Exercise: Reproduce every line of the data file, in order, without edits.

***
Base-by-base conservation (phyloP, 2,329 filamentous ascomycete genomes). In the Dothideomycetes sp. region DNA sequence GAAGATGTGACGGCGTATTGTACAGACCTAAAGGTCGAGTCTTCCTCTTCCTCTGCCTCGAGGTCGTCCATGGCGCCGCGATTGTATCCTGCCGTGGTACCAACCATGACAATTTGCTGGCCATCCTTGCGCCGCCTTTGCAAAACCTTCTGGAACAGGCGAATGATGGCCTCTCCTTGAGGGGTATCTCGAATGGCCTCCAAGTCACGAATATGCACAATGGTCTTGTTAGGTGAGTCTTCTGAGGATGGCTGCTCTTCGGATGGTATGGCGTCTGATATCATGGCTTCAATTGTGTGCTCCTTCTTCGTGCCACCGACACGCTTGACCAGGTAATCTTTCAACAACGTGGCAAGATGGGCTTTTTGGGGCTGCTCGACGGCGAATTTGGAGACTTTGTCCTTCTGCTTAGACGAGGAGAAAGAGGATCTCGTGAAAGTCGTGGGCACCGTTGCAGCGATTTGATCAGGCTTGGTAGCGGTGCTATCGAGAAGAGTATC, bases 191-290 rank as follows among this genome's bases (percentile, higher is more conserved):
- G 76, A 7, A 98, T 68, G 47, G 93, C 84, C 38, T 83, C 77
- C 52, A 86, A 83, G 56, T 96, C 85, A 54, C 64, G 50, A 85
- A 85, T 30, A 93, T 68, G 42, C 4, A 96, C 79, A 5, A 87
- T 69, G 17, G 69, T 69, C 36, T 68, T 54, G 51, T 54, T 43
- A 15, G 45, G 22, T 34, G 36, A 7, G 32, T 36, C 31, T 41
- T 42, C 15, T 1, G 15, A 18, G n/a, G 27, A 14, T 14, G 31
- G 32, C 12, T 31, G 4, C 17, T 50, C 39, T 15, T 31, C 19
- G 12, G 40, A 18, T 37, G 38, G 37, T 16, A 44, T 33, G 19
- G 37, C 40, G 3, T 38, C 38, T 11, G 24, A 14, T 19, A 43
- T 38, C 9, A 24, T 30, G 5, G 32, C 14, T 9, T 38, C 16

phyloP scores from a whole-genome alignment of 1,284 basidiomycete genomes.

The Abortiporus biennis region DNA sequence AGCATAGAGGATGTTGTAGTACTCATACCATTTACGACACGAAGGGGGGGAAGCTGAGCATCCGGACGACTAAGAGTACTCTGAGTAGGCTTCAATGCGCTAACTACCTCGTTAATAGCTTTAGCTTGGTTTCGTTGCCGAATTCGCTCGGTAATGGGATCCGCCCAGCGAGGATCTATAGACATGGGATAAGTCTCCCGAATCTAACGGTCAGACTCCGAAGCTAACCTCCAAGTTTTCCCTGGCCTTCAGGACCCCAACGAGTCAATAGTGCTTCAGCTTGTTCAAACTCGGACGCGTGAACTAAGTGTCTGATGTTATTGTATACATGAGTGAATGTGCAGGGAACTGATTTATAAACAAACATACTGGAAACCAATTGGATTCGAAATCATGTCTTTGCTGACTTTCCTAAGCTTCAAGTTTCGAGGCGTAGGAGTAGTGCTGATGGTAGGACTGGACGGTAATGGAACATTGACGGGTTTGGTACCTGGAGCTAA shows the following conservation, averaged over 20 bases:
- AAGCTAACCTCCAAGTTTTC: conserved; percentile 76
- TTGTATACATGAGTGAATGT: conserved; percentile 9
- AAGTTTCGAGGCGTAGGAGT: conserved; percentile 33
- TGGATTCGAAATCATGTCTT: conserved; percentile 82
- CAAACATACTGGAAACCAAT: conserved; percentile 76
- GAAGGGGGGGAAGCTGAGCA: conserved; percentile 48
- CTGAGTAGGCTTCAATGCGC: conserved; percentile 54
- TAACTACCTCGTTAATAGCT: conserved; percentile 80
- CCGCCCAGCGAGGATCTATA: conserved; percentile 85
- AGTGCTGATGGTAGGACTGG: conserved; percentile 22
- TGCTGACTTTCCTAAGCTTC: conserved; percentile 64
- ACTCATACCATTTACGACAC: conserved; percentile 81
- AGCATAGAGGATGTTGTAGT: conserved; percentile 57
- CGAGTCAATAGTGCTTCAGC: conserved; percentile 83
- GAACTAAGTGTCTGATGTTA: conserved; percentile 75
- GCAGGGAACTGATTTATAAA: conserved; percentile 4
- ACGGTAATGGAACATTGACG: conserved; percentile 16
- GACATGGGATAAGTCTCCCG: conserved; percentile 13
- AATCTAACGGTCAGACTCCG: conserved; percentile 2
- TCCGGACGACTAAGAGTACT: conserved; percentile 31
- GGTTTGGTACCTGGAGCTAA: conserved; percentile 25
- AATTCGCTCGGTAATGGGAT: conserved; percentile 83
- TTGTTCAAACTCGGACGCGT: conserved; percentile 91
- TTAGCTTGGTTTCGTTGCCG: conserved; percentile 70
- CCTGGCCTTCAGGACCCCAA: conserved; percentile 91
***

Base-by-base conservation (phyloP, 2,329 filamentous ascomycete genomes). In the Dothideomycetes sp. region DNA sequence GAAGATGTGACGGCGTATTGTACAGACCTAAAGGTCGAGTCTTCCTCTTCCTCTGCCTCGAGGTCGTCCATGGCGCCGCGATTGTATCCTGCCGTGGTACCAACCATGACAATTTGCTGGCCATCCTTGCGCCGCCTTTGCAAAACCTTCTGGAACAGGCGAATGATGGCCTCTCCTTGAGGGGTATCTCGAATGGCCTCCAAGTCACGAATATGCACAATGGTCTTGTTAGGTGAGTCTTCTGAGGATGGCTGCTCTTCGGATGGTATGGCGTCTGATATCATGGCTTCAATTGTGTGCTCCTTCTTCGTGCCACCGACACGCTTGACCAGGTAATCTTTCAACAACGTGGCAAGATGGGCTTTTTGGGGCTGCTCGACGGCGAATTTGGAGACTTTGTCCTTCTGCTTAGACGAGGAGAAAGAGGATCTCGTGAAAGTCGTGGGCACCGTTGCAGCGATTTGATCAGGCTTGGTAGCGGTGCTATCGAGAAGAGTATC, bases 191-290 rank as follows among this genome's bases (percentile, higher is more conserved):
- G 76, A 7, A 98, T 68, G 47, G 93, C 84, C 38, T 83, C 77
- C 52, A 86, A 83, G 56, T 96, C 85, A 54, C 64, G 50, A 85
- A 85, T 30, A 93, T 68, G 42, C 4, A 96, C 79, A 5, A 87
- T 69, G 17, G 69, T 69, C 36, T 68, T 54, G 51, T 54, T 43
- A 15, G 45, G 22, T 34, G 36, A 7, G 32, T 36, C 31, T 41
- T 42, C 15, T 1, G 15, A 18, G n/a, G 27, A 14, T 14, G 31
- G 32, C 12, T 31, G 4, C 17, T 50, C 39, T 15, T 31, C 19
- G 12, G 40, A 18, T 37, G 38, G 37, T 16, A 44, T 33, G 19
- G 37, C 40, G 3, T 38, C 38, T 11, G 24, A 14, T 19, A 43
- T 38, C 9, A 24, T 30, G 5, G 32, C 14, T 9, T 38, C 16

phyloP scores from a whole-genome alignment of 1,284 basidiomycete genomes.

The Abortiporus biennis region DNA sequence AGCATAGAGGATGTTGTAGTACTCATACCATTTACGACACGAAGGGGGGGAAGCTGAGCATCCGGACGACTAAGAGTACTCTGAGTAGGCTTCAATGCGCTAACTACCTCGTTAATAGCTTTAGCTTGGTTTCGTTGCCGAATTCGCTCGGTAATGGGATCCGCCCAGCGAGGATCTATAGACATGGGATAAGTCTCCCGAATCTAACGGTCAGACTCCGAAGCTAACCTCCAAGTTTTCCCTGGCCTTCAGGACCCCAACGAGTCAATAGTGCTTCAGCTTGTTCAAACTCGGACGCGTGAACTAAGTGTCTGATGTTATTGTATACATGAGTGAATGTGCAGGGAACTGATTTATAAACAAACATACTGGAAACCAATTGGATTCGAAATCATGTCTTTGCTGACTTTCCTAAGCTTCAAGTTTCGAGGCGTAGGAGTAGTGCTGATGGTAGGACTGGACGGTAATGGAACATTGACGGGTTTGGTACCTGGAGCTAA shows the following conservation, averaged over 20 bases:
- AAGCTAACCTCCAAGTTTTC: conserved; percentile 76
- TTGTATACATGAGTGAATGT: conserved; percentile 9
- AAGTTTCGAGGCGTAGGAGT: conserved; percentile 33
- TGGATTCGAAATCATGTCTT: conserved; percentile 82
- CAAACATACTGGAAACCAAT: conserved; percentile 76
- GAAGGGGGGGAAGCTGAGCA: conserved; percentile 48
- CTGAGTAGGCTTCAATGCGC: conserved; percentile 54
- TAACTACCTCGTTAATAGCT: conserved; percentile 80
- CCGCCCAGCGAGGATCTATA: conserved; percentile 85
- AGTGCTGATGGTAGGACTGG: conserved; percentile 22
- TGCTGACTTTCCTAAGCTTC: conserved; percentile 64
- ACTCATACCATTTACGACAC: conserved; percentile 81
- AGCATAGAGGATGTTGTAGT: conserved; percentile 57
- CGAGTCAATAGTGCTTCAGC: conserved; percentile 83
- GAACTAAGTGTCTGATGTTA: conserved; percentile 75
- GCAGGGAACTGATTTATAAA: conserved; percentile 4
- ACGGTAATGGAACATTGACG: conserved; percentile 16
- GACATGGGATAAGTCTCCCG: conserved; percentile 13
- AATCTAACGGTCAGACTCCG: conserved; percentile 2
- TCCGGACGACTAAGAGTACT: conserved; percentile 31
- GGTTTGGTACCTGGAGCTAA: conserved; percentile 25
- AATTCGCTCGGTAATGGGAT: conserved; percentile 83
- TTGTTCAAACTCGGACGCGT: conserved; percentile 91
- TTAGCTTGGTTTCGTTGCCG: conserved; percentile 70
- CCTGGCCTTCAGGACCCCAA: conserved; percentile 91